Nigel Higgins, who was named this week as the chairman designate of Barclays, will be taking over a bank that has been wrestling with its soul for over 30 years.
The crucial change of mission came in 1983 when the old Quaker bank decided to take advantage of the looming Big Bang, which would in 1986 deregulate the UK’s financial services industry. The lender decided to add a full-scale investment bank to its traditional retail banking business, a move that has defined Barclays’ history ever since. That choice will lie at the heart of the strategic dilemma facing Mr Higgins.
The current board, led by outgoing chairman John McFarlane and chief executive Jes Staley, is committed to a modern version of the plan embarked upon in 1983. This includes a diversified transatlantic bank with a substantial investment bank.
But on the sidelines sits an activist investor, Edward Bramson, whose investment vehicle has acquired voting rights of more than 5 per cent. Although he has been cagey about the exact details, Mr Bramson reportedly argues that the investment bank is a drain on resources and depresses the share price. He wants to see the capital deployed in investment banking reduced and returned to shareholders.
Debate between these two schools of thought has raged in and around Barclays for more than 30 years. It has been particularly hot since 1998, when the then chief executive Martin Taylor tried to persuade chairman Andrew Buxton to demerge the investment bank from the rest of the group.
At an acrimonious board meeting in New York in October of that year, Mr Taylor said: “The market does not like the bundle of risks and revenues that we offer to investors and its displeasure is picked up in the discount at which we trade. In particular, it penalises us for contaminating our retail business with the risks and volatility of our capital market activities.”
His aim was to reposition Barclays as a consumer bank, but he had not prepared the ground well. The board rejected the plan and he left soon afterwards, taking Mr Buxton down with him.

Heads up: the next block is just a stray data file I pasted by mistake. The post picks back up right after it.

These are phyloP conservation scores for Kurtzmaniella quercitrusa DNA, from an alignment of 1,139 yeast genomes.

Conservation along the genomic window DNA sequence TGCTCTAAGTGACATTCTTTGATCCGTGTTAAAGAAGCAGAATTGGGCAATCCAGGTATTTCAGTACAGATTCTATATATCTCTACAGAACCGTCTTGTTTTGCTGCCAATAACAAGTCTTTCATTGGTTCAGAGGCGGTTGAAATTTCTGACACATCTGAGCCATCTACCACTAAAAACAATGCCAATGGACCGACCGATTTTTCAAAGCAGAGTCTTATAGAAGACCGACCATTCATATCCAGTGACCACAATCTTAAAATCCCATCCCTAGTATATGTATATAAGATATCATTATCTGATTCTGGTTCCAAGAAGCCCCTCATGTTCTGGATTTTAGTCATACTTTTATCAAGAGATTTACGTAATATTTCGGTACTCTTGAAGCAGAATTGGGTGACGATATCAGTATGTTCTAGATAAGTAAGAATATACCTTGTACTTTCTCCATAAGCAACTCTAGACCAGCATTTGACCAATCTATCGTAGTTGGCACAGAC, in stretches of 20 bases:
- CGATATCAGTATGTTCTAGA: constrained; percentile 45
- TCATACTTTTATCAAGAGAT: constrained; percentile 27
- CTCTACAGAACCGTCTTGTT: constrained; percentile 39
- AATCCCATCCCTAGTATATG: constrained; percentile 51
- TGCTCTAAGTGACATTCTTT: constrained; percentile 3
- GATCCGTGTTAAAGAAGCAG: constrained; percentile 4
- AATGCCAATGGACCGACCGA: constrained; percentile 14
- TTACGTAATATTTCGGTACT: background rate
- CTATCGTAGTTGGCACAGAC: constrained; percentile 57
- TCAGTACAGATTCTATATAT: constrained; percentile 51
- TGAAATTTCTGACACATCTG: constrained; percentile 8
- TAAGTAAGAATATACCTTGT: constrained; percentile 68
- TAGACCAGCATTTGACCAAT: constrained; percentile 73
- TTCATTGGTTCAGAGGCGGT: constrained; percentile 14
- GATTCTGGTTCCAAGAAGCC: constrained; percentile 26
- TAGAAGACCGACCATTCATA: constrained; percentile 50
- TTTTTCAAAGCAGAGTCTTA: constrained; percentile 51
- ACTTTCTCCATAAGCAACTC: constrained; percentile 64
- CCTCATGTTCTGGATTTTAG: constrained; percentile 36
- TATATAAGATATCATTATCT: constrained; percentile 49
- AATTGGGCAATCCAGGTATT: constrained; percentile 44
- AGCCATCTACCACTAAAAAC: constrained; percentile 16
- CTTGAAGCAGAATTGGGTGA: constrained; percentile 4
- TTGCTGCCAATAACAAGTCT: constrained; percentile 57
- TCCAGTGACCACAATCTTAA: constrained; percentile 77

For the next decade, it looked as though Mr Taylor was wrong and the board was right.
Under the leadership of the charismatic American Bob Diamond, Barclays’ investment bank fired up the earnings of the entire group. The share price stormed ahead, at times trading at twice book value, suggesting that investors regarded the sum of the parts as being worth double the value of the individual components.
The shares topped 700p in the summer of 2007. This enabled Barclays to offer an ultimately unsuccessful all-share bid to buy the Dutch bank ABN Amro. In September 2008, it mopped up the US remnants of Lehman Brothers on the cheap. This bold move appeared to be the crowning glory of the strategy of successive boards: Barclays could finally be considered one of the world’s leading universal banks.
But Lehman’s bankruptcy had sparked the global financial crisis. Investors decided that banks — particularly highly-leveraged investment banks such as Barclays Capital — were not such a good idea after all and savagely re-evaluated the entire sector. Barclays’ share price plunged, bottoming out at 47p in 2009. There has been some recovery in the share price since. But a series of losses, the Libor interbank lending scandal and other conduct charges have wiped out a decade of profits. Barclays shares now trade at little over half their book value, apparently vindicating the position Mr Taylor took in 1998.
If approved by the regulators, Mr Higgins will need to decide whether, as current management believes, Barclays can, as a broadly-based bank, deliver over time and, if so, whether investors will give the bank sufficient credit for so doing and reflect this in the share price.
Two portraits and a space on the wall on the 31st floor of Barclays’ Canary Wharf office might give Mr Higgins some perspective when he arrives from Rothchild. There, in a gallery of former chairmen, a space awaits a picture of Mr McFarlane, who once promised to double the share price over a three to five-year period. Although the outgoing chairman has tidied up the business and held firm to a strategy, the share price, rather than doubling, has fallen during his tenure.
Next door but one is the portrait of Marcus Agius, who was in charge during the halcyon days when Barclays’ shares briefly topped 700p and traded at above book value. A bit further along hangs the portrait of Mr Buxton, chairman in 1998 when the board debated the very same issue facing Mr Higgins. The share price then, adjusted for splits, was 194p; today, it is about 175p.
Shareholders will not want to waste another three decades debating this issue. Good luck Mr Higgins; history tells its own story.